Expansion Era Minor League All-Star Rosters – Rockies
Founded on my research for the “Minors vs Majors” chapter in my book, “Hardball Retroactive” paired with complementary articles “Minors vs. Majors: The Top Minor League Batters in the Expansion Era” and “Minors vs. Majors: The Top Minor League Pitchers in the Expansion Era“, the ensuing series will reveal the Minor League All-Star rosters for every MLB franchise based primarily on single-season statistics in Runs Created / 140 Games (batters) and Fielding Independent Pitching (pitchers).
- individual seasons in the Expansion Era (1961 – 2017)
- levels A through AAA
- ages 24 or younger (A and A+)
- age 25 seasons (AA and AAA)
- age 26 seasons (AAA)
RC – Runs Created – using the basic formula devised by Bill James:
((H + BB) * TB) / (AB + BB)
Note: I utilized the basic formula as opposed to the Technical Version due to incomplete GIDP and IBB data.
RC/140 – Runs Created per 140 Games as Minor League ballplayers
RC / (G / 140)
FIP – Fielding Independent Pitching – “Fielding Independent Pitching converts a pitcher’s three true outcomes into an earned run average-like number. The formula is (13*HR+3*(HBP+BB)-2*K)/IP, plus a constant (usually around 3.2) to put it on the same scale as earned run average.
FIP is a component ERA inspired by the work of Voros McCracken on defense-independent pitching statistics, but has become more widely used because of the ease of computation – it requires only four easily-found box score stats, uses only basic arithmetic operations and has four easily-memorized constants. It was conceived of by both Tom Tango and Clay Dreslough, the latter of who called it Defense-Independent Component ERA.” (definition courtesy of Baseball Prospectus Glossary).
The Colorado Rockies
Corey Dickerson logged the top RC/140 (155.9) in the first quarter-century of the Rockies’ existence while slashing .371/.414/.632 at Colorado Springs (AAA) in 2013. Dickerson rapped 30+ doubles in three consecutive seasons (2016-18), achieved All-Star status with the Rays in 2017 and claimed Gold Glove honors as a Pirate in the subsequent season. Todd Helton (#1, 1995) placed runner-up in the 1998 NL Rookie of the Year race and fifth in the 2000 NL MVP vote after pacing the circuit with a .372 BA, .463 OBP, .698 SLG, 216 hits, 59 doubles and 147 RBI. “The Toddfather” compiled a .316 lifetime batting average across 17 seasons in the Mile High City after hitting .352 as a member of the SkySox (AAA) in ’97. Brad Hawpe (.347/22/97) led the 2002 Salem Avalanche (A+) in the Triple Crown categories along with 38 two-baggers, 81 walks, an OBP of .447 and a .587 SLG. Five years later he established career-highs with 29 jacks and 116 ribbies. Third-sacker Garrett Atkins finished fourth in the 2005 NL Rookie of the Year balloting and recorded a .305 BA with 25 jacks and 110 RBI over a three-year period (2006-08) in Colorado. Atkins slashed .343/.408/.529 against Pacific Coast League pitching before ascending to full-time status in the big leagues. Neifi Perez captured a Gold Glove award and drilled 39 doubles in 2000. The slick-fielding shortstop batted at a .363 clip in 68 Triple-A contests, then closed out the campaign with 10 triples and a .291 BA across 83 games with the Rockies. Dexter Fowler merited a cup of coffee in September 2008 as the result of a .335 BA, 31 two-base knocks and 20 stolen bases for the Tulsa Drillers (AA).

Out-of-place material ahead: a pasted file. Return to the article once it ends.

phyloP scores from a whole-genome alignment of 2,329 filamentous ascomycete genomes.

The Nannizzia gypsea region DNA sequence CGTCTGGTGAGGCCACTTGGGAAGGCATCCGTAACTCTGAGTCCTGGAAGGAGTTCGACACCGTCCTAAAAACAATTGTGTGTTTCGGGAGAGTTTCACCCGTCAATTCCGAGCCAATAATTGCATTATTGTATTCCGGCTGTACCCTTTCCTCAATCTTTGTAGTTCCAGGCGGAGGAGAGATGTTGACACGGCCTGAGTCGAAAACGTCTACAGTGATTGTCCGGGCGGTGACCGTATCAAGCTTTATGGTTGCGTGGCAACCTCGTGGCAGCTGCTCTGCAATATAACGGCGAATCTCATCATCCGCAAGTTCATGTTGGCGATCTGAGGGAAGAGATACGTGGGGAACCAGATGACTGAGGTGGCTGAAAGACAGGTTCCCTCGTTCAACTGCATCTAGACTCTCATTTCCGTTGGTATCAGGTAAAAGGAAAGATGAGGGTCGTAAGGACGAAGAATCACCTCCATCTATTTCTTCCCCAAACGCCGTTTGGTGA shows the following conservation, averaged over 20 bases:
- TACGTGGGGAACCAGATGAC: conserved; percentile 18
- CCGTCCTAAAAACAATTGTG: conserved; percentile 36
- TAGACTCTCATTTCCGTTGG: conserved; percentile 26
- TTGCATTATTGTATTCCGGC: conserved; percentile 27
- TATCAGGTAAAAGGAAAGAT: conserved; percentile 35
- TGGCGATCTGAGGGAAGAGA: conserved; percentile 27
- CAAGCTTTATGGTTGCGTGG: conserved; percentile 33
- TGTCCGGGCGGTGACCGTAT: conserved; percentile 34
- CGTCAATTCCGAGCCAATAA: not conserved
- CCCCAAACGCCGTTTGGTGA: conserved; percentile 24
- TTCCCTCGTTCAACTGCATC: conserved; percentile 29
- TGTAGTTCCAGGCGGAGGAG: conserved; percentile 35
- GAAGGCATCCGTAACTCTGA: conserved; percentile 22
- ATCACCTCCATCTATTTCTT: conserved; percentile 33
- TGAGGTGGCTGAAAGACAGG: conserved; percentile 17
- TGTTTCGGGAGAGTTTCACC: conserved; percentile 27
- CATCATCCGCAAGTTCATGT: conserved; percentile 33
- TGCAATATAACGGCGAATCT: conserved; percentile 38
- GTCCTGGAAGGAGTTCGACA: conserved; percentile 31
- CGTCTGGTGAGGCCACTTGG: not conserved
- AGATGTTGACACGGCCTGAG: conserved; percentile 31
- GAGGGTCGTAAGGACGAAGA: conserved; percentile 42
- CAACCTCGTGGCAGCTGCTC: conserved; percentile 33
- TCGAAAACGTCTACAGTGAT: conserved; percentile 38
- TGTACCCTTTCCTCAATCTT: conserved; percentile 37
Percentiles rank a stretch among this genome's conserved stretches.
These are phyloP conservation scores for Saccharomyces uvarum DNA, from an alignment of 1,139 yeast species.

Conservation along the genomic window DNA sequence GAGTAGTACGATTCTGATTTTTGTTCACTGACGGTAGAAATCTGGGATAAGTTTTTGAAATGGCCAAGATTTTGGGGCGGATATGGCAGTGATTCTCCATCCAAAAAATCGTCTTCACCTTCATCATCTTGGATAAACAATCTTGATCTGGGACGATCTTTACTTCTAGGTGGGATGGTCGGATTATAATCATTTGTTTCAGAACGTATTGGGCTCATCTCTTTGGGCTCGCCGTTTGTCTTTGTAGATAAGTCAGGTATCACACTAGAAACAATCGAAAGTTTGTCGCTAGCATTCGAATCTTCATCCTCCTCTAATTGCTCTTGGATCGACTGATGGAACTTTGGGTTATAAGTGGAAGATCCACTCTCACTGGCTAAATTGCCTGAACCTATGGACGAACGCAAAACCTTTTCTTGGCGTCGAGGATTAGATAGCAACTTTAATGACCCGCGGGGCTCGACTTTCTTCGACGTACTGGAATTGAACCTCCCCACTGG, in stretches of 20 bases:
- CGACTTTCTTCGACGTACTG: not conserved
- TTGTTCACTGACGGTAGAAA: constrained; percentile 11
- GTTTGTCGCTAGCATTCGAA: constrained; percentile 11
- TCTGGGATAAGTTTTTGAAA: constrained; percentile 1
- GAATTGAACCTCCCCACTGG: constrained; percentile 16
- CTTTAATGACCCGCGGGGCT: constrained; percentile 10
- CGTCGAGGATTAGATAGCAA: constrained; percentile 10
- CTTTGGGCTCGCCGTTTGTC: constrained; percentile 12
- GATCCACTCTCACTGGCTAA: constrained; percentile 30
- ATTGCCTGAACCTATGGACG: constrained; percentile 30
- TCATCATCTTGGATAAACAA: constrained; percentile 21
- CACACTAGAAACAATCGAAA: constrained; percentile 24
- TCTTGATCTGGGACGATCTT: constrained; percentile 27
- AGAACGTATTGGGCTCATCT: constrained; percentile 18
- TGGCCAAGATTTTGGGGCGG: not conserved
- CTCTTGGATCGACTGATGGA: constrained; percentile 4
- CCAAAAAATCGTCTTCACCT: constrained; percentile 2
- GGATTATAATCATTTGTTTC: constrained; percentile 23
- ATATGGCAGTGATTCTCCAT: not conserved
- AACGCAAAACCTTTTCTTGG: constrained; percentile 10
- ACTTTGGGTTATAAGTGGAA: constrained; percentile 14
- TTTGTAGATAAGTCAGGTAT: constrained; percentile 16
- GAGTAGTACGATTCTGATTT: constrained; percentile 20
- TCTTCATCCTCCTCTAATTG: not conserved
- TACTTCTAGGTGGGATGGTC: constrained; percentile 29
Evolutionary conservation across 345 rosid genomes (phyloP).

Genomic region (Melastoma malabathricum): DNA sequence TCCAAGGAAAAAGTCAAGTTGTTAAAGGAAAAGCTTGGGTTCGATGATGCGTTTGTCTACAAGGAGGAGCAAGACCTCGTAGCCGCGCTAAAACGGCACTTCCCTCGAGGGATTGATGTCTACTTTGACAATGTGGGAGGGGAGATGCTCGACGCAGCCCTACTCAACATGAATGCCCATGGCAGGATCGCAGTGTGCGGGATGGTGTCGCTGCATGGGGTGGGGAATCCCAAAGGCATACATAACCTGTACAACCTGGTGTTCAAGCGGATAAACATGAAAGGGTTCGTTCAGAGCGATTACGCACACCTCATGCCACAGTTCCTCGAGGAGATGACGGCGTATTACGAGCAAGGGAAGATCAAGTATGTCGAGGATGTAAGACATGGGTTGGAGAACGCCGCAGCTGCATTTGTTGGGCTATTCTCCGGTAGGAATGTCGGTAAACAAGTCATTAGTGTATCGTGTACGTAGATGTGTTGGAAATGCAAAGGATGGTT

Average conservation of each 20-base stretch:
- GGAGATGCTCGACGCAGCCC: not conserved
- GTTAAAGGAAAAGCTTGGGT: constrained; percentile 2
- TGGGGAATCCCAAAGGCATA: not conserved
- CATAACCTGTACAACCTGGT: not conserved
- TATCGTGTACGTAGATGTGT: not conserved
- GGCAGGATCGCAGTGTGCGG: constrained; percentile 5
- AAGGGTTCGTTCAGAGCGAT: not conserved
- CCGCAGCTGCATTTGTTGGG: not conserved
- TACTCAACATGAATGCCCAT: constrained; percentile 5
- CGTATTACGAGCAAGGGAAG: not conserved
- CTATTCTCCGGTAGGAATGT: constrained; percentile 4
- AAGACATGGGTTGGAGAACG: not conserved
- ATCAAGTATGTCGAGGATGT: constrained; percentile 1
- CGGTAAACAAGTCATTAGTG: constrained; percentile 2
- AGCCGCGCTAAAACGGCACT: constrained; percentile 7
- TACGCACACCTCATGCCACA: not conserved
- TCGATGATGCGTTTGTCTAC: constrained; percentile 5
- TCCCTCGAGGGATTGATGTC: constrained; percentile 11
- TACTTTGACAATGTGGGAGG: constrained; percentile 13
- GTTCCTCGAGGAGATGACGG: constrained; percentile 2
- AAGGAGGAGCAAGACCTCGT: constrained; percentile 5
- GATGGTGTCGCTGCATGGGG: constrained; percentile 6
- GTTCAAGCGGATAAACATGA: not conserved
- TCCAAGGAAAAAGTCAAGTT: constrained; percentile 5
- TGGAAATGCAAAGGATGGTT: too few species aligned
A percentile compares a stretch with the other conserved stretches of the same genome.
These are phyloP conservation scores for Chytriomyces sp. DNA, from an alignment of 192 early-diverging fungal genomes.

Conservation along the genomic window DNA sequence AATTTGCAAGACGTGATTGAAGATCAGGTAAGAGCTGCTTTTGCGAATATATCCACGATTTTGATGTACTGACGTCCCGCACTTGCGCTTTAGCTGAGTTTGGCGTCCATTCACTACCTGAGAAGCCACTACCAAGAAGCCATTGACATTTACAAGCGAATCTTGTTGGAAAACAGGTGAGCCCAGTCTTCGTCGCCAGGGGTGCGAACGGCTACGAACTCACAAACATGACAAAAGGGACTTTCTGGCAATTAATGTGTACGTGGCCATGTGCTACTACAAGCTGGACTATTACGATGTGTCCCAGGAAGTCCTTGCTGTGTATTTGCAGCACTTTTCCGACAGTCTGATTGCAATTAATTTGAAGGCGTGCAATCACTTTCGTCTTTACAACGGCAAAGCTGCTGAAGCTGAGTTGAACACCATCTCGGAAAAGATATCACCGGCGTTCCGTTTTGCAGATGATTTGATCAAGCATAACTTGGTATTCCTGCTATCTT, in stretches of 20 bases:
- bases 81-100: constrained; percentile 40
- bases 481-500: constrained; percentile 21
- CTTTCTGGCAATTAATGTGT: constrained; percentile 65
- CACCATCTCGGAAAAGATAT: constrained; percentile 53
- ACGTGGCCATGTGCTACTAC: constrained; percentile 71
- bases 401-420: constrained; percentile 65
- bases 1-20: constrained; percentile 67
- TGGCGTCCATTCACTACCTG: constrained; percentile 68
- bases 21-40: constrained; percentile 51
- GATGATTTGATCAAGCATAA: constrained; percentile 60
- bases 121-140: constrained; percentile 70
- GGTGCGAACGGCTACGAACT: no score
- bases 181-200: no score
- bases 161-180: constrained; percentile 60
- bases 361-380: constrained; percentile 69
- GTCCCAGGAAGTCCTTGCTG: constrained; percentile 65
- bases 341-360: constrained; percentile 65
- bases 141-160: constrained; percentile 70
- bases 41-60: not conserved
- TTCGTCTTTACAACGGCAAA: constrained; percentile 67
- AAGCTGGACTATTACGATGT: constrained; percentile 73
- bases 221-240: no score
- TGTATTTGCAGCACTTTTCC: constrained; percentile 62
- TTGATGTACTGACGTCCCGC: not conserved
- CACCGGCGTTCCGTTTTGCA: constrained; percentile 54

Jeff Francis (#1, 2002) made his MLB debut on August 25, 2004 following a dominant campaign in the upper minors as he combined for 16 victories, an ERA of 2.22 and a WHIP of 0.888 spanning 24 starts. Bryan Rekar fashioned a 10-5 mark with a 1.90 ERA and a 0.959 WHIP while splitting the first half of 1995 between the New Haven Ravens (AA) and the Colorado Springs Sky Sox (AAA). Juan Nicasio delivered a 9-3 record with a 2.41 ERA with the Asheville Tourists (A) in ’09. He excelled in a setup role for the Bucs in 2016 (10.5 SO/9) after toiling with mixed results through four seasons as a starter with the Rockies.
Through 13 MLB seasons, backstop Chris Iannetta blasted 135 round-trippers. “Destructobeam” achieved a late-season recall in 2006 after supplying a .336 BA and slugging .564 with Tulsa (AA) and Colorado Springs (AAA). Quinton McCracken pilfered 43 bags and supplied a .359 BA to merit a cup of coffee in ’95. Clint Barmes produced career-bests in doubles (32) and home runs (23) with Colorado in 2009, five seasons after pounding PCL pitching for a .328 BA, 42 two-base knocks and 104 tallies.
Jhoulys Chacin delivered a 2.03 ERA and recorded 18 victories during his age-20 season as a Rockies farmhand. Chad Bettis furnished an ERA of 3.35 along with 9.8 SO/9 for the Modesto Nuts (A+) in 2011.
References and Resources
Bill James Baseball Abstract
About the Author
I am a New Jersey native with a passion for baseball, statistics, computers and video games who enjoys spending quality time with his family.
“Hardball Retrospective” is available in digital format on Amazon, Barnes and Noble, GooglePlay, iTunes and KoboBooks. The paperback edition is available on Amazon, Barnes and Noble and CreateSpace. Supplemental Statistics, Charts and Graphs along with a discussion forum are offered at TuataraSoftware.com.
Don Daglow (Intellivision World Series Major League Baseball, Earl Weaver Baseball, Tony LaRussa Baseball) contributed the foreword for Hardball Retrospective. The foreword and preview of my book are accessible here.
“Hardball Retrospective – Addendum 2014 to 2016” supplements my research for Hardball Retrospective, providing retroactive standings based on Wins Above Replacement (WAR) and Win Shares (WS) for each “original” team over the past three seasons (2014-2016). Team totals from 2010 – 2013 are included for reference purposes. “Addendum” is available in paperback and digital formats through Amazon, Barnes and Noble and CreateSpace.